The short answer: I don't know.
It's been the talk of the college football world since the conclusion of the Minnesota game after bunch of speculation following the UCLA game.
I do believe this: only two people - maybe three - have a good idea what the future of Bo Pelini's career at Nebraska looks like. And those people aren't going to talk about this now.
Sure, you've probably heard something far more definitive. I've heard it too. But pardon me if I show some skepticism. Some of these same sources have made previous claims that didn't pan out over time. The old adage is that a broken grandfather clock is still right twice a day, but in this case, I'm not even sure these sources can meet that standard. ("Mickey Mouse says it's thirteen o'clock...Well that's quite a shock!") Remember ten years ago when people swore that Bob Davie had bought a house in Lincoln, and was having cable installed? Turns out that it wasn't the former Notre Dame head coach preparing to take over the Huskers, but some other guy...
Lee Barfknecht of the World-Herald had a nice article about how Pelini's seat is warming up, and that for those fans who want Pelini gone now, they'll simply have to wait. The only way a head football coach gets fired mid-season is if there are major rules violations (NCAA or legal, such as Carl Pelini at Florida Atlantic) or if the situation has become toxic, such as Lane Kiffin at Southern Cal.
The most likely scenario is that nothing will happen until Thanksgiving. But then what?
First a disclosure of my bias: I don't think Bo Pelini should be fired.
Why not? Bo Pelini is in his sixth season as a head coach. He's coached his team to three conference championship games in five years, and shared a division title in a fourth season. Since Pelini took over in 2008, Nebraska is one of only four schools to win nine games every season. The others are Alabama, Boise State, and Oregon.
I'm not as confident in truly grasping the reasons why people want Pelini fired. Going 0-3 in conference championship games, while not anything to be excited about, certainly shouldn't be a firable offense, and I don't think that's really the case people are making. Is it the blowouts? 48-17 to Wisconsin, 63-38 to Ohio State, and 70-31 to Wisconsin are embarrassing. Humiliating, in fact.
I get that. A 47-0 loss to Oklahoma resulted in a state-wide petition drive to fire Bob Devaney in 1968. The reaction to a 38-7 loss to Oklahoma in 1977 led one NU regent to tell Tom Osborne that he could have been fired if he hadn't won the Astro-Bluebonnet Bowl. So it's not unprecedented to have Husker fans so riled up. And it's probably not unique to Husker fans. Arkansas fans got tired of Lou Holtz, and he was dismissed after six winning seasons. Heck, even Oklahoma fans aren't all that enamored with Bob Stoops anymore.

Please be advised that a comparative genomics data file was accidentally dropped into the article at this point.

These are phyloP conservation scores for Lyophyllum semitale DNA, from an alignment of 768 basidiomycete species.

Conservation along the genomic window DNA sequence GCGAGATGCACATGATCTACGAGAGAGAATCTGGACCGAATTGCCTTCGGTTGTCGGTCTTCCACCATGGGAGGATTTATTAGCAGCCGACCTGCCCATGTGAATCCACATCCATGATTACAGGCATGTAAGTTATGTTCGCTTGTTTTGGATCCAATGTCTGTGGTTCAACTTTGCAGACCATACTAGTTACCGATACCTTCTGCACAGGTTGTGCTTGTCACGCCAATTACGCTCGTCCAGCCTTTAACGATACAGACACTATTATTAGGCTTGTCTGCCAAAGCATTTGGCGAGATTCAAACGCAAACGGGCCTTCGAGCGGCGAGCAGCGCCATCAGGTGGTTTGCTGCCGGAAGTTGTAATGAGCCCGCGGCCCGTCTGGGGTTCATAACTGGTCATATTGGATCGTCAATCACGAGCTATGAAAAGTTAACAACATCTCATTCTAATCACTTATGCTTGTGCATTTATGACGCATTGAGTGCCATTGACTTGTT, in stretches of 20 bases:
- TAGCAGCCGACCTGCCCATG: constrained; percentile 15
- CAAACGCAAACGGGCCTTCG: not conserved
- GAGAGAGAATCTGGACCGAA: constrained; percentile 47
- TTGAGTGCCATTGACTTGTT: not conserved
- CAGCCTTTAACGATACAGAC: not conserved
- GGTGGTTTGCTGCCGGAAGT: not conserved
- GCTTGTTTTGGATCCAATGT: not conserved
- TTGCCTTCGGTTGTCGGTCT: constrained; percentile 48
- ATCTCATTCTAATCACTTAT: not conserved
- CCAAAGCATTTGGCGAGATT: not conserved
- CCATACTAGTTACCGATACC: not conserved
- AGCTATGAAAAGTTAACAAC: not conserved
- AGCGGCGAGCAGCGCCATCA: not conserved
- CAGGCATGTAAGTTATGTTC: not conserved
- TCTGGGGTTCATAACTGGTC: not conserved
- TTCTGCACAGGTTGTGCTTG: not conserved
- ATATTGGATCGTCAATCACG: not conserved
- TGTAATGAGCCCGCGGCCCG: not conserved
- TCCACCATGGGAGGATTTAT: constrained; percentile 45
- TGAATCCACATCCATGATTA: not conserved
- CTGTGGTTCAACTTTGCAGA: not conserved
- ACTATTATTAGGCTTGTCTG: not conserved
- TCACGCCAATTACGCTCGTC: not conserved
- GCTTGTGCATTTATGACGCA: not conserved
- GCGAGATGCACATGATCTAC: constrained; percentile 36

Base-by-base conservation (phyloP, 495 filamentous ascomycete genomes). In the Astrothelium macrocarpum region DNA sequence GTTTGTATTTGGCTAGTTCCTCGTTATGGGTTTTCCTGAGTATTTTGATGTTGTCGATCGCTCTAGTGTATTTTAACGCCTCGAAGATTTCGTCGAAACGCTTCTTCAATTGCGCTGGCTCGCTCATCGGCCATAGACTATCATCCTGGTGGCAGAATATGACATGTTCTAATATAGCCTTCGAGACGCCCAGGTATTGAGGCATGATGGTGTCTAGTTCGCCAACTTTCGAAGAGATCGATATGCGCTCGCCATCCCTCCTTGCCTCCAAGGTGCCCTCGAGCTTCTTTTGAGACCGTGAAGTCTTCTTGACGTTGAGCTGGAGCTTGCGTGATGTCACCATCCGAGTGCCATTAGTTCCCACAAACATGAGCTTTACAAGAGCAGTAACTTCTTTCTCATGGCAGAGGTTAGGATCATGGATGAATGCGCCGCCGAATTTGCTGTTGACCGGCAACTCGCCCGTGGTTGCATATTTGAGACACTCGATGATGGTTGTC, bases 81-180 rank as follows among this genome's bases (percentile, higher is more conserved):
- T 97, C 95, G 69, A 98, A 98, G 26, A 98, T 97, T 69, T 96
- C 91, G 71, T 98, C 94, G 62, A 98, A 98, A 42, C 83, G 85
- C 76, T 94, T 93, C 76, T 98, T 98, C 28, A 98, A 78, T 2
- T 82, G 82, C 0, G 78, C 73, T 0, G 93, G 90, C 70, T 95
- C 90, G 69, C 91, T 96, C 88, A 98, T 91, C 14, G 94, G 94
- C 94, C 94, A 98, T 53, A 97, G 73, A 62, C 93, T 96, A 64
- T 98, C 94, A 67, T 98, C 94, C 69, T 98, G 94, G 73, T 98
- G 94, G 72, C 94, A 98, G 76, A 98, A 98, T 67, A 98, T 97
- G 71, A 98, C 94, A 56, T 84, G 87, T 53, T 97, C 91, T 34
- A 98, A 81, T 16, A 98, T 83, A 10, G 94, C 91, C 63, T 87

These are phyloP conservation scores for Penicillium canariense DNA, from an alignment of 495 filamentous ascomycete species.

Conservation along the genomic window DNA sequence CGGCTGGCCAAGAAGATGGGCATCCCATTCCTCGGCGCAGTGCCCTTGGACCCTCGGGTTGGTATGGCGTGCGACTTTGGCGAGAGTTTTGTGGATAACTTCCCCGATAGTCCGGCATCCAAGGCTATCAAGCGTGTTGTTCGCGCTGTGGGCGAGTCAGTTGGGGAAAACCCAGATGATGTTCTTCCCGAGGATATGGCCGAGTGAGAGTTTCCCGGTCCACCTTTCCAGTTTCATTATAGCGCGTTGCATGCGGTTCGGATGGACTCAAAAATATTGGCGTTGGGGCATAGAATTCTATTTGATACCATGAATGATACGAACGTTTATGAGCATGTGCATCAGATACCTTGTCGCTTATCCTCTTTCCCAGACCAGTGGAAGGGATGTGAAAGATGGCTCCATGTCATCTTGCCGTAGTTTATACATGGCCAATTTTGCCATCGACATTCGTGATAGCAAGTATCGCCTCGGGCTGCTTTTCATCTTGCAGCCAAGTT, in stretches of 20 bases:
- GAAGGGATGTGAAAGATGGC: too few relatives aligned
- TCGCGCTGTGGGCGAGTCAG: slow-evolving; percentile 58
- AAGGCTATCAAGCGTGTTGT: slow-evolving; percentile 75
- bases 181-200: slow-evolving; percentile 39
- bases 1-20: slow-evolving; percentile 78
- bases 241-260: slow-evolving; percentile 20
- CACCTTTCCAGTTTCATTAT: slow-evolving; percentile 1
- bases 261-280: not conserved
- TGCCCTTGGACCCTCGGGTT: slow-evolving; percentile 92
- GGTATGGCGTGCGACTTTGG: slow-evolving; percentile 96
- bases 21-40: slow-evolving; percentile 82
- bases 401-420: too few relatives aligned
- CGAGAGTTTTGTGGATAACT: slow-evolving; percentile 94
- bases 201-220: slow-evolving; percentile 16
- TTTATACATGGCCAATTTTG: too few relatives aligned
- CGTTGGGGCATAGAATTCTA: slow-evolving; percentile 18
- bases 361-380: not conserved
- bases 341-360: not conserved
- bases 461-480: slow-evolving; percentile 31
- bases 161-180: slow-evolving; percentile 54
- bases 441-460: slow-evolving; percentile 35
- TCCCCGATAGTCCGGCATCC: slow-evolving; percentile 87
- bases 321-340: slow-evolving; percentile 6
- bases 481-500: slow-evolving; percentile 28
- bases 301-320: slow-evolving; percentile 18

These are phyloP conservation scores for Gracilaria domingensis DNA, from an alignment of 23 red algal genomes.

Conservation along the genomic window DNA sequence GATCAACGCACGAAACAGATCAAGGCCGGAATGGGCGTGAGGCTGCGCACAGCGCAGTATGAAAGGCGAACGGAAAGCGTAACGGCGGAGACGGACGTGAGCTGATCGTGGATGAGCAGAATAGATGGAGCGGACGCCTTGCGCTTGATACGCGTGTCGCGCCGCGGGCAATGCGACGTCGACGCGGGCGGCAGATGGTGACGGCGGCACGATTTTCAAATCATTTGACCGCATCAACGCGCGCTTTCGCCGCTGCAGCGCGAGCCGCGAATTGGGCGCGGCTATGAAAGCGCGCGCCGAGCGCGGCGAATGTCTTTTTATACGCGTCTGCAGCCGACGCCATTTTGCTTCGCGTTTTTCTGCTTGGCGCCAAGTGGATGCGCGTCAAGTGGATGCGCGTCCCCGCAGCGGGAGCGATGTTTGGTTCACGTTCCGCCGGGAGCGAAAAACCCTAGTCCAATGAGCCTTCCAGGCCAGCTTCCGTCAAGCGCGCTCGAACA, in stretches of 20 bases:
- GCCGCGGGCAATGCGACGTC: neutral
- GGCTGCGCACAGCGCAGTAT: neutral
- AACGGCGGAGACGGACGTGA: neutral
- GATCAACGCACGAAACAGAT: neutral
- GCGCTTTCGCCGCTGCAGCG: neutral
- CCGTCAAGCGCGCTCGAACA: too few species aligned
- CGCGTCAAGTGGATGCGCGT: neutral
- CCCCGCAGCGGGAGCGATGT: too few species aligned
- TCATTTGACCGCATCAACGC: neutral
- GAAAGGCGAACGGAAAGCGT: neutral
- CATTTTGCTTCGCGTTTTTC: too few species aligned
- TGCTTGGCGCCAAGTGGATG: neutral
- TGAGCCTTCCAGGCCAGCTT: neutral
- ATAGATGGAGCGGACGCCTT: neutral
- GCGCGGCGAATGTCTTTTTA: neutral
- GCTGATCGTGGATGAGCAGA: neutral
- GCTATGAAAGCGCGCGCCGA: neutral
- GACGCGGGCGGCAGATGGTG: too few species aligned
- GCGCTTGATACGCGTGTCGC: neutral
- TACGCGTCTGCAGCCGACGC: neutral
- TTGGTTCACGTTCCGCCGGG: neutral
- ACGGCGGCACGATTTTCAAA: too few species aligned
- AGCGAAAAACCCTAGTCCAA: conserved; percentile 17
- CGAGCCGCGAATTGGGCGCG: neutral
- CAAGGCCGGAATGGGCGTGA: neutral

Bo Pelini's temper hasn't won him many friends. His outbursts have alienated referees and some fans. Media, too. That two year old recording of Bo Pelini swearing at Husker fans is considered the final straw in the eyes of detractors, but frankly, I don't think that recording changed many fans' opinion of Pelini. Haters still hate, while many "Pelini Believers" recognize they said the same thing as Pelini after that Ohio State game.
In the end, it's less important what fans think about Bo Pelini and more important what Shawn Eichorst and Harvey Perlman think. I suspect that Perlman isn't a terribly strong proponent of the coach. Eichorst is unknown quantity. Anybody who claims to know what Eichorst is thinking is almost certainly either guessing or lying; he purposely stays in the background and simply isn't saying anything.
Can Nebraska afford a new coach? Most definitely. With a 90,000 seat stadium and on the verge of cashing in on the Big Ten's next television contract, the money is there. Could Nebraska find another coach? Yes...even Steve Pederson eventually found a coach. It's more of a question as to whether Nebraska could hire a better coach than Pelini. (Let's not forget that Pelini's 71% winning percentage exceeds Nick Saban's 62% winning percentage in his first six years as a head coach.)
I suspect that the final decision will be based on whether Eichorst feels that Pelini has a handle on Nebraska's defensive issues in recent years. Does Eichorst feel it's a coaching issue that's still festering - or maybe becoming worse? Or does he feel it's a talent issue, that's already starting to work itself out with the youth movement on defense.
Most Husker fans have their opinions on this matter, and for many, their mind is already made up. How much of an effect can the month of November have on the perception of Bo Pelini? Would a 5-0 record put the hot seat talk on ice? Would a 3-2 record make it even hotter? And what if the Huskers finish even worse?
Let's not go there.